By the year 2020 women are poised to become the predominant faces in dentistry.  Today, female dentists make up nearly half of the field and that percentage is expected to increase in the upcoming years – as of 2013, 60% of young practicing dentists under the age of 44 were women.  And if 50% now still seems low to you, consider this: Before the 1970s less than 3% of practicing dentists in the United States were women.  Female dentists have come a long way from the days when dental schools would not even accept women into their programs. Today, women own independent dental practices and work with dental tools designed specifically for female hands.
In 1866, at the age of 33, Lucy Beaman Hobbs Taylor became the first woman to earn a Doctor of Dental Surgery (DDS) degree, and she is widely acknowledged as the first female dentist. Her road to success was not an easy one, however – her first attempt to enroll in a dental program in 1861 ended in rejection from the Ohio College of Dental Surgery. Not one to be stopped by a closed-mouth board of admissions directors, Lucy Hobbs bucked tradition by owning and operating a successful dentistry practice in Iowa until the Ohio College of Dental Surgery opened its doors to her in 1865. Due to her already illustrious career, the college required her to attend only one course before granting her a degree in 1866.
In 1890, female dentists achieved yet another milestone when Ida Gray Nelson Rollins became the first African-American woman to earn a DDS degree. Like Lucy Hobbs, Ida Gray struggled to succeed in a career that was not only discriminatory against women, but against minorities as well. She gained experience in the field by working in a dental office while attending a segregated high school, and after receiving her degree she opened her first dental office in an African-American neighborhood in Chicago.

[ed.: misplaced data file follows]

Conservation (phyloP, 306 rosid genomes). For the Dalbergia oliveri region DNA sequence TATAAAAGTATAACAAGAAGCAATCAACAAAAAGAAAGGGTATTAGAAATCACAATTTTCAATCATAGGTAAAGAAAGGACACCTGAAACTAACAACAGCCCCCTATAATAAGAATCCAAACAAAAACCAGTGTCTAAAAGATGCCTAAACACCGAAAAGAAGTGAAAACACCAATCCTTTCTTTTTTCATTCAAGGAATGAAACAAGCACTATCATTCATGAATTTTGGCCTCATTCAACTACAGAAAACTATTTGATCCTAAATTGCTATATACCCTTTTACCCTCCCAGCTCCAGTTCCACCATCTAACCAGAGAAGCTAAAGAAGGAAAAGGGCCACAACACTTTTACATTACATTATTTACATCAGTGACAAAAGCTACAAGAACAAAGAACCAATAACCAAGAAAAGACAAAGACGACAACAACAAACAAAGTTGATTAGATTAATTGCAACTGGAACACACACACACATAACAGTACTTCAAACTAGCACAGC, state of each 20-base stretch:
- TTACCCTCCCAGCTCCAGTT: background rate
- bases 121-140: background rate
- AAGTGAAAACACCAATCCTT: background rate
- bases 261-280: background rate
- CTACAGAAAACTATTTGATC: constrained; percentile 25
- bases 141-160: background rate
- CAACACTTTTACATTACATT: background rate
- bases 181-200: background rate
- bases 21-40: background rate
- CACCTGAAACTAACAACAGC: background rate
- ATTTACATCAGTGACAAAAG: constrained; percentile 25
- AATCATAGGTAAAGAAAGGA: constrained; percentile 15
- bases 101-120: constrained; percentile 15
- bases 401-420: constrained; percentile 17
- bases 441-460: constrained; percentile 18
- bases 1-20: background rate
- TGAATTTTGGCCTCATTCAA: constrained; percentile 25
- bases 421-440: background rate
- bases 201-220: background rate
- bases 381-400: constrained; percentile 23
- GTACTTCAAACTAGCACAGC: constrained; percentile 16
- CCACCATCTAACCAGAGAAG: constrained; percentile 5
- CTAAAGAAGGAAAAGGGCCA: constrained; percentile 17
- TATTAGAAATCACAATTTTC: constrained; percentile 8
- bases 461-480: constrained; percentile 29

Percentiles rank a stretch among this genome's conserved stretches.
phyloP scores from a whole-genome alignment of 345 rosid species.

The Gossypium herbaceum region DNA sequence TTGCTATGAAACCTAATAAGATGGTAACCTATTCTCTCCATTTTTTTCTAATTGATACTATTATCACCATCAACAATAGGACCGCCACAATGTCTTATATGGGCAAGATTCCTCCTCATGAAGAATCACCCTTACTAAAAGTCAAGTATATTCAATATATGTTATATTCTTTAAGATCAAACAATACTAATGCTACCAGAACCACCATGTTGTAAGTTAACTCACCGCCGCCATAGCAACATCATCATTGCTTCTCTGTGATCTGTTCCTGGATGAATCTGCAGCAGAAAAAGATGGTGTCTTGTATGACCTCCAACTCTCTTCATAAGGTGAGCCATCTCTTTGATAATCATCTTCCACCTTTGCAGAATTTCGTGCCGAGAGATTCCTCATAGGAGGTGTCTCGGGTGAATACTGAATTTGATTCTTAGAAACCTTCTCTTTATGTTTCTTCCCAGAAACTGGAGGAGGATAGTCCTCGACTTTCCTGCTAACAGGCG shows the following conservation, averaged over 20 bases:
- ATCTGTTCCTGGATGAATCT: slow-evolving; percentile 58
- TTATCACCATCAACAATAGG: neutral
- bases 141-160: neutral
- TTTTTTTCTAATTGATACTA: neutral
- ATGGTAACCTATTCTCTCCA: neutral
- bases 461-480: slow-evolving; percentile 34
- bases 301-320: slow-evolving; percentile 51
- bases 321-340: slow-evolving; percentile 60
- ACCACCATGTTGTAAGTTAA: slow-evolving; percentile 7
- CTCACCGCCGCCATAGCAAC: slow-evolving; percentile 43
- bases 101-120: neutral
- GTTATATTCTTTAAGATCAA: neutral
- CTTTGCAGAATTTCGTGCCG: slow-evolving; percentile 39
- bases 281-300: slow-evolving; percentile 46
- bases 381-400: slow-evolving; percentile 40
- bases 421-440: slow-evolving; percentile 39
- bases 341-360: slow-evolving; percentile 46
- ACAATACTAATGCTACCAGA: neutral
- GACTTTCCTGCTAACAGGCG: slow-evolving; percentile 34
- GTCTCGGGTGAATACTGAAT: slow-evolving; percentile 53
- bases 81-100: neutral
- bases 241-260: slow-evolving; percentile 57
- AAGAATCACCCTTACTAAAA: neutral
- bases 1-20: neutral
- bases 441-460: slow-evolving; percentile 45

Since these early pioneers of female dentistry, women’s places and accomplishments in the field have grown tenfold. In the weeks and months following International Women’s Day on March 8th, where should female dental surgeons turn their efforts in order to promote continued growth in the field?
- Leadership roles: While the number of female dentists and female dental students is on the rise, the number of female professors, event speakers, and leaders in dentistry organizations is lagging behind. Women need to see other women in positions of influence who will mentor and inspire the incoming ranks of female dentists.
- Networking prospects: Dentistry is a unique draw for professional women – it is a career that is healthcare-centric, but it also allows women with group or independent practices to set their own hours and maintain a work, life, and home balance. Female dentists are often managing multi-faceted responsibilities with family, community, and career commitments, and traditional networking paths may be inaccessible to them. Women dentists need to foster a strong sense of community amongst themselves, in order to learn from and support one another.
As a proud family-owned practice, Dr. Boyett and her team here at Boyett Family Dentistry support the efforts and achievements made by women dentists to change the world, one smile at a time.
Source, : Drisko C. Gender shift: The rising female demographic will change the face of dentistry. Inside Dental Technology website. http://www.dentalaegis.com/idt/2013/12/trends-in-dentistry. Published December 2013.